What would the world be like without books?
That's the question Write Out Loud is asking San Diegans in its month-long celebration of the dystopian classic Fahrenheit 451 by Ray Bradbury. The readers-theater group has teamed up with the National Endowment for the Arts' "The Big Read" to create 24 events in April, including readings, discussions and an homage to Bradbury at the Old Town Theatre.
In Fahrenheit 451, Bradbury explores a world where it's illegal to own a book. He wrote an early 25,000-word draft in nine days on rented typewriters in a basement at UCLA. While there are instances where the novel feels like something dashed off in a bunker, there's an urgency to the prose, a breathlessness that's borderline hysterical.
Yet for a work of high-concept science fiction, Fahrenheit 451 shows incredible restraint. In Bradbury's world, firemen start fires instead of putting them out. Their chief occupation is the burning of books, but after pilfering one of the volumes he was supposed to incinerate, a fireman named Montag begins to have second thoughts.
Set in the near future, the world of Fahrenheit 451 is recognizably our own. People get up, go to work, come home and watch TV. In some instances, Bradbury is eerily prescient. Take this description of the protagonist's wife, Mildred: "And in her ears the little Seashells, the thimble radios tamped tight, and an electronic ocean of sound, of music and talk and music and talk coming in, coming in on the shore of her unsleeping mind." When Mildred takes these earbuds out, she watches her wall-size television. The programs feature a cast of characters she refers to as her "family." It's not a show, per se, but a reality-based vehicle upon which Mildred projects her hopes and dreams.
The extent to which one thinks that "It can't happen here" will determine whether Fahrenheit 451 is a fantasy or a satire, a warning or a wake-up call.
One of my favorite scenes comes toward the end, when Montag encounters a group of refugees, each of whom has a book memorized so that when things settle down, he or she can publish it again. It's reminiscent of the scene at the end of Cormac McCarthy's The Road, when the father instructs his son—albeit somewhat cornily—to "carry the fire."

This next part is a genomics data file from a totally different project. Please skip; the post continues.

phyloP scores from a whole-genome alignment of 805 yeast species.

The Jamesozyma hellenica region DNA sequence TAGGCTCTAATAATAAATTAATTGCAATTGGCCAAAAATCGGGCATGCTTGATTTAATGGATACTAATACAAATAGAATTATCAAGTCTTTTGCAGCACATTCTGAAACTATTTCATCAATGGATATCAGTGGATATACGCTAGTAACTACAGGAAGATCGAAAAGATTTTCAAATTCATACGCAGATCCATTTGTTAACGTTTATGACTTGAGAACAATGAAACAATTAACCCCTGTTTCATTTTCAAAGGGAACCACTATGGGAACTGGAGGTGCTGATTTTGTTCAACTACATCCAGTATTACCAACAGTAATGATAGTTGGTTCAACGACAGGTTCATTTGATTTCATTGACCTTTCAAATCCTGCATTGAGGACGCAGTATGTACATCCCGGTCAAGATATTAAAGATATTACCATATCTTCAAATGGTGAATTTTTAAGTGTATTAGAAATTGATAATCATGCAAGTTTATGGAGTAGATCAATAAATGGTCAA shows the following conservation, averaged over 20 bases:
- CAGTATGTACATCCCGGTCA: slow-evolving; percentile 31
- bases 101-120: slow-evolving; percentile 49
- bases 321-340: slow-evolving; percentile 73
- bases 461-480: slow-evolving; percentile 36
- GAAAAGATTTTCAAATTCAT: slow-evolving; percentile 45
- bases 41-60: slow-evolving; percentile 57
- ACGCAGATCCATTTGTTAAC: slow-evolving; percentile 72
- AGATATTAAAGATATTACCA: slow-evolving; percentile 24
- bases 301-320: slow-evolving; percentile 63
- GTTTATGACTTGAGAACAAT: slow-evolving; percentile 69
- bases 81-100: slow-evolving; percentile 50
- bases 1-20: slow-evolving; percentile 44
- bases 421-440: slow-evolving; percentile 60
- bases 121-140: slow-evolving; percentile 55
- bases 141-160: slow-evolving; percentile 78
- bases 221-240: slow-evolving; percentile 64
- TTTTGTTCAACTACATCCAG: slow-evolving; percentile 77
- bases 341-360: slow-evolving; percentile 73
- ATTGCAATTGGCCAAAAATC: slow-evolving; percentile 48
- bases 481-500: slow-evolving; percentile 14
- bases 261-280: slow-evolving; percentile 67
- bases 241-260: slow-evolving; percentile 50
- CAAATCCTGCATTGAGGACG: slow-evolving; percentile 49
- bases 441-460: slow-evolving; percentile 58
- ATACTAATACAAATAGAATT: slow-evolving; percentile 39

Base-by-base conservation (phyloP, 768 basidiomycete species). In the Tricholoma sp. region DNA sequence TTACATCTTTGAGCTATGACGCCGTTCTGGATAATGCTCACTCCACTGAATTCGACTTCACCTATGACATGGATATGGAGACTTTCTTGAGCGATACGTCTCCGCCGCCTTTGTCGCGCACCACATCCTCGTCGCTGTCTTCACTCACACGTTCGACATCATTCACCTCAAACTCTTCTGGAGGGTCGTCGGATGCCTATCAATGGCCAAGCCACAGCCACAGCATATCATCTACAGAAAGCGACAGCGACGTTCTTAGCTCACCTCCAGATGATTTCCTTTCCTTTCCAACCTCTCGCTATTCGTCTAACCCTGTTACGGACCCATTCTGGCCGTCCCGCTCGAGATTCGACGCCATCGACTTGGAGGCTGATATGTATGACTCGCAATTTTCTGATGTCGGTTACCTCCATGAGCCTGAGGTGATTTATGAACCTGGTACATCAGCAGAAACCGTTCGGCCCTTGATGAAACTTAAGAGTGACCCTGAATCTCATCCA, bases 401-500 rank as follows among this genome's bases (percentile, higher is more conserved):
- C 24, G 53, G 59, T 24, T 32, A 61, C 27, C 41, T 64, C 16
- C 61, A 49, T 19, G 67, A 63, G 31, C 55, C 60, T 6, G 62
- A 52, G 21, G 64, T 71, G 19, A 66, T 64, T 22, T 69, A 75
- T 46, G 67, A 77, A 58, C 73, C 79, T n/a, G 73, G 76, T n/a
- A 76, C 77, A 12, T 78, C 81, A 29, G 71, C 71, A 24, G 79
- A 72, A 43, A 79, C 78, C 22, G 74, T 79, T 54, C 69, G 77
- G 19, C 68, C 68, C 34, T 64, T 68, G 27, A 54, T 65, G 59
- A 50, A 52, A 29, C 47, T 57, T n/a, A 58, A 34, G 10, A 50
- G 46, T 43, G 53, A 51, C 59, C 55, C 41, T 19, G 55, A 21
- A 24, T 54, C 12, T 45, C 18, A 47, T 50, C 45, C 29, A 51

For me, the image of a young Ray Bradbury feverishly feeding dimes into a typewriter machine is the one that will endure. There's no question that he had the fire.
Bonnie ZoBell is en fuego. The San Diego writer has a new book out from Monkey Puzzle Press called The Whack-Job Girls and another collection of stories set in North Park due out next year.
The Whack-Job Girls is a slender collection of short stories about women in unusual situations. There's a stay-at-home mom who makes a living as a phone-sex worker, a retailer who wakes up blind but goes to her job at Macy's anyway, and a petshop owner whose partner sings the theme song to Cal Worthington commercials while they're in the sack:
"If you want a car or truck, go see Cal / If you want to save a buck, go see Cal / If you want to change your luck, save a dollar or a buck / go see Cal, go see Cal, go see Cal."
The Whack-Job Girls is a name given to the regulars at Nellie's Hair Salon in the book's title story, but it could apply to all of ZoBell's flawed protagonists. These women aren't misfits; they're victims of ordinary misfortune.
There's an abundance of misfortune surrounding the characters in Marivi Soliven's debut novel, The Mango Bride, which comes out early next month from New American Library, an imprint of Penguin.
The book's already received attention in the author's native Philippines, where, in 2011, it received the top honors for a novel written in English at the Carlos Palanca Memorial Awards for Literature, the Philippine equivalent to the Pulitzer Prize.
The Mango Bride reads like a fairy tale gone wrong. The fortunes of a wealthy Filipino family are reversed and its members disgraced. Soliven's examination of the role that class plays exposes how dysfunctional a society can be when the gap between the haves and the have-nots cannot be overcome, even when the passion burns up the page.
Jim Ruland blogs at vermin.blogs.com and you can find him on Twitter @JimVermin.